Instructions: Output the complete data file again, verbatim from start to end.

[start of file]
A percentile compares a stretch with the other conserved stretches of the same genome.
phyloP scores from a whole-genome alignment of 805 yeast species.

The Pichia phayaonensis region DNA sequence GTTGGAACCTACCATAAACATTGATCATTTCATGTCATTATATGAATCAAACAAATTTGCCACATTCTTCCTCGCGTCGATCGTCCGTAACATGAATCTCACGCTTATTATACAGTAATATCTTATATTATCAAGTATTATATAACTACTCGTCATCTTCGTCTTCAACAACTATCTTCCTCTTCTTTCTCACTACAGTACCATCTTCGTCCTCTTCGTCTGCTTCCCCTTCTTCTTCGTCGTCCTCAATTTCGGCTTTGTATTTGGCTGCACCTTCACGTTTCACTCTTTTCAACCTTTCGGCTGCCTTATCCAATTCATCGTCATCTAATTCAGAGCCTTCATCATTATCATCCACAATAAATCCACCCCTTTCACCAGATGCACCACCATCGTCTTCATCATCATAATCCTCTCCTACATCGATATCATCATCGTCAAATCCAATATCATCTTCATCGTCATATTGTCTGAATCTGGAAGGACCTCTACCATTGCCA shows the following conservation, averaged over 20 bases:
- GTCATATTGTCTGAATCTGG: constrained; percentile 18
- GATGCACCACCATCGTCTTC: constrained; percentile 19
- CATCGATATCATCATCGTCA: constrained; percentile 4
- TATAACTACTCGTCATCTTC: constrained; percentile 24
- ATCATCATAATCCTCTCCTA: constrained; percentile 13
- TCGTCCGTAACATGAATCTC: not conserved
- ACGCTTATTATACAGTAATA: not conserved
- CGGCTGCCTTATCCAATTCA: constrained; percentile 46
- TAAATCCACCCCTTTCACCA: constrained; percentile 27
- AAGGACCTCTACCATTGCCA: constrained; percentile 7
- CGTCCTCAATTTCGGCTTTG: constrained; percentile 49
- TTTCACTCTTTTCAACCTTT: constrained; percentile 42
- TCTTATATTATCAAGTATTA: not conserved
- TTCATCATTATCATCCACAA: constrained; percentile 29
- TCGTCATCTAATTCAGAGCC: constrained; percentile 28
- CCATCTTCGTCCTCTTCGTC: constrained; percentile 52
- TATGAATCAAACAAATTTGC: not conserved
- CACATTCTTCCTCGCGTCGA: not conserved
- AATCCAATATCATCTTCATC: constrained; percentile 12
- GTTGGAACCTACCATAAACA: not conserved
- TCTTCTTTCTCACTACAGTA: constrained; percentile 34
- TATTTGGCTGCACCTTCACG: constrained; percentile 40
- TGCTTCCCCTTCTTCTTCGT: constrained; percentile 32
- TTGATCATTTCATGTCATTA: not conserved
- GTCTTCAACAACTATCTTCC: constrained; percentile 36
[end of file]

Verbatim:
A percentile compares a stretch with the other conserved stretches of the same genome.
phyloP scores from a whole-genome alignment of 805 yeast species.

The Pichia phayaonensis region DNA sequence GTTGGAACCTACCATAAACATTGATCATTTCATGTCATTATATGAATCAAACAAATTTGCCACATTCTTCCTCGCGTCGATCGTCCGTAACATGAATCTCACGCTTATTATACAGTAATATCTTATATTATCAAGTATTATATAACTACTCGTCATCTTCGTCTTCAACAACTATCTTCCTCTTCTTTCTCACTACAGTACCATCTTCGTCCTCTTCGTCTGCTTCCCCTTCTTCTTCGTCGTCCTCAATTTCGGCTTTGTATTTGGCTGCACCTTCACGTTTCACTCTTTTCAACCTTTCGGCTGCCTTATCCAATTCATCGTCATCTAATTCAGAGCCTTCATCATTATCATCCACAATAAATCCACCCCTTTCACCAGATGCACCACCATCGTCTTCATCATCATAATCCTCTCCTACATCGATATCATCATCGTCAAATCCAATATCATCTTCATCGTCATATTGTCTGAATCTGGAAGGACCTCTACCATTGCCA shows the following conservation, averaged over 20 bases:
- GTCATATTGTCTGAATCTGG: constrained; percentile 18
- GATGCACCACCATCGTCTTC: constrained; percentile 19
- CATCGATATCATCATCGTCA: constrained; percentile 4
- TATAACTACTCGTCATCTTC: constrained; percentile 24
- ATCATCATAATCCTCTCCTA: constrained; percentile 13
- TCGTCCGTAACATGAATCTC: not conserved
- ACGCTTATTATACAGTAATA: not conserved
- CGGCTGCCTTATCCAATTCA: constrained; percentile 46
- TAAATCCACCCCTTTCACCA: constrained; percentile 27
- AAGGACCTCTACCATTGCCA: constrained; percentile 7
- CGTCCTCAATTTCGGCTTTG: constrained; percentile 49
- TTTCACTCTTTTCAACCTTT: constrained; percentile 42
- TCTTATATTATCAAGTATTA: not conserved
- TTCATCATTATCATCCACAA: constrained; percentile 29
- TCGTCATCTAATTCAGAGCC: constrained; percentile 28
- CCATCTTCGTCCTCTTCGTC: constrained; percentile 52
- TATGAATCAAACAAATTTGC: not conserved
- CACATTCTTCCTCGCGTCGA: not conserved
- AATCCAATATCATCTTCATC: constrained; percentile 12
- GTTGGAACCTACCATAAACA: not conserved
- TCTTCTTTCTCACTACAGTA: constrained; percentile 34
- TATTTGGCTGCACCTTCACG: constrained; percentile 40
- TGCTTCCCCTTCTTCTTCGT: constrained; percentile 32
- TTGATCATTTCATGTCATTA: not conserved
- GTCTTCAACAACTATCTTCC: constrained; percentile 36